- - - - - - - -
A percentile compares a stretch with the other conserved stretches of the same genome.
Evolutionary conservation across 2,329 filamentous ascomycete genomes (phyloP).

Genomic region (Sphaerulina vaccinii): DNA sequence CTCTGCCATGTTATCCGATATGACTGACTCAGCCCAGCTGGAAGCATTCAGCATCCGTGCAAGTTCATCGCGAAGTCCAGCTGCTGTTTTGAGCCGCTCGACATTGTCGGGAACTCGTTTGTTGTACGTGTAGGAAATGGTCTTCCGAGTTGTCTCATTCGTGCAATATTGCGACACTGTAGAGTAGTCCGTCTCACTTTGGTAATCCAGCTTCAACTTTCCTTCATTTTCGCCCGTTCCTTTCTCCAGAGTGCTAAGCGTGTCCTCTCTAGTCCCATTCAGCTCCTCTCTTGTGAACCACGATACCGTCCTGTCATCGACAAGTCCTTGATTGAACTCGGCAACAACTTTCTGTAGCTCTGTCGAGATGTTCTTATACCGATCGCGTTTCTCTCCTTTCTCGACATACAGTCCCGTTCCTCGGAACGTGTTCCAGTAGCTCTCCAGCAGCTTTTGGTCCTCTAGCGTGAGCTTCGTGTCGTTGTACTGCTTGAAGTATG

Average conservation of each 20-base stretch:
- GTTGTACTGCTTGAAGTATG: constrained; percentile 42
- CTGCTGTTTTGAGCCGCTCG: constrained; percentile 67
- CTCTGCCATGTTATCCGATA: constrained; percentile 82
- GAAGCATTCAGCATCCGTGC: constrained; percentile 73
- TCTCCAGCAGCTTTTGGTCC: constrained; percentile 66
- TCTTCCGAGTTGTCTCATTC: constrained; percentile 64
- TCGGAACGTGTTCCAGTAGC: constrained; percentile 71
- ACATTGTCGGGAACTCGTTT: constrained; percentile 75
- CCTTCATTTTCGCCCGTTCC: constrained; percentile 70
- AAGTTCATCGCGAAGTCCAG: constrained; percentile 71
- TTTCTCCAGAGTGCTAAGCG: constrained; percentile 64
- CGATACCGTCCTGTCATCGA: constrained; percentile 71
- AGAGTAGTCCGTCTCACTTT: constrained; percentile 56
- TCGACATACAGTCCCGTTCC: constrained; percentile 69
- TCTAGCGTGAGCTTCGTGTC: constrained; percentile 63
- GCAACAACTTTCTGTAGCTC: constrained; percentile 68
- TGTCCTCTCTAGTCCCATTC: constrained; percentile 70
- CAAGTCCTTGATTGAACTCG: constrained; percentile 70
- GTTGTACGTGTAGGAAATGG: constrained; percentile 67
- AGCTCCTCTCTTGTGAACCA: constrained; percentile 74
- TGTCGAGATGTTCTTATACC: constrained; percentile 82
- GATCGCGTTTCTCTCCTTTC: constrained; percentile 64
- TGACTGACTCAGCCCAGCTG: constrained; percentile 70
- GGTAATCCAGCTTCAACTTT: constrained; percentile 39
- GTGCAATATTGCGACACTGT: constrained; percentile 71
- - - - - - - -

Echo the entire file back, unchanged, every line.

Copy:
A percentile compares a stretch with the other conserved stretches of the same genome.
Evolutionary conservation across 2,329 filamentous ascomycete genomes (phyloP).

Genomic region (Sphaerulina vaccinii): DNA sequence CTCTGCCATGTTATCCGATATGACTGACTCAGCCCAGCTGGAAGCATTCAGCATCCGTGCAAGTTCATCGCGAAGTCCAGCTGCTGTTTTGAGCCGCTCGACATTGTCGGGAACTCGTTTGTTGTACGTGTAGGAAATGGTCTTCCGAGTTGTCTCATTCGTGCAATATTGCGACACTGTAGAGTAGTCCGTCTCACTTTGGTAATCCAGCTTCAACTTTCCTTCATTTTCGCCCGTTCCTTTCTCCAGAGTGCTAAGCGTGTCCTCTCTAGTCCCATTCAGCTCCTCTCTTGTGAACCACGATACCGTCCTGTCATCGACAAGTCCTTGATTGAACTCGGCAACAACTTTCTGTAGCTCTGTCGAGATGTTCTTATACCGATCGCGTTTCTCTCCTTTCTCGACATACAGTCCCGTTCCTCGGAACGTGTTCCAGTAGCTCTCCAGCAGCTTTTGGTCCTCTAGCGTGAGCTTCGTGTCGTTGTACTGCTTGAAGTATG

Average conservation of each 20-base stretch:
- GTTGTACTGCTTGAAGTATG: constrained; percentile 42
- CTGCTGTTTTGAGCCGCTCG: constrained; percentile 67
- CTCTGCCATGTTATCCGATA: constrained; percentile 82
- GAAGCATTCAGCATCCGTGC: constrained; percentile 73
- TCTCCAGCAGCTTTTGGTCC: constrained; percentile 66
- TCTTCCGAGTTGTCTCATTC: constrained; percentile 64
- TCGGAACGTGTTCCAGTAGC: constrained; percentile 71
- ACATTGTCGGGAACTCGTTT: constrained; percentile 75
- CCTTCATTTTCGCCCGTTCC: constrained; percentile 70
- AAGTTCATCGCGAAGTCCAG: constrained; percentile 71
- TTTCTCCAGAGTGCTAAGCG: constrained; percentile 64
- CGATACCGTCCTGTCATCGA: constrained; percentile 71
- AGAGTAGTCCGTCTCACTTT: constrained; percentile 56
- TCGACATACAGTCCCGTTCC: constrained; percentile 69
- TCTAGCGTGAGCTTCGTGTC: constrained; percentile 63
- GCAACAACTTTCTGTAGCTC: constrained; percentile 68
- TGTCCTCTCTAGTCCCATTC: constrained; percentile 70
- CAAGTCCTTGATTGAACTCG: constrained; percentile 70
- GTTGTACGTGTAGGAAATGG: constrained; percentile 67
- AGCTCCTCTCTTGTGAACCA: constrained; percentile 74
- TGTCGAGATGTTCTTATACC: constrained; percentile 82
- GATCGCGTTTCTCTCCTTTC: constrained; percentile 64
- TGACTGACTCAGCCCAGCTG: constrained; percentile 70
- GGTAATCCAGCTTCAACTTT: constrained; percentile 39
- GTGCAATATTGCGACACTGT: constrained; percentile 71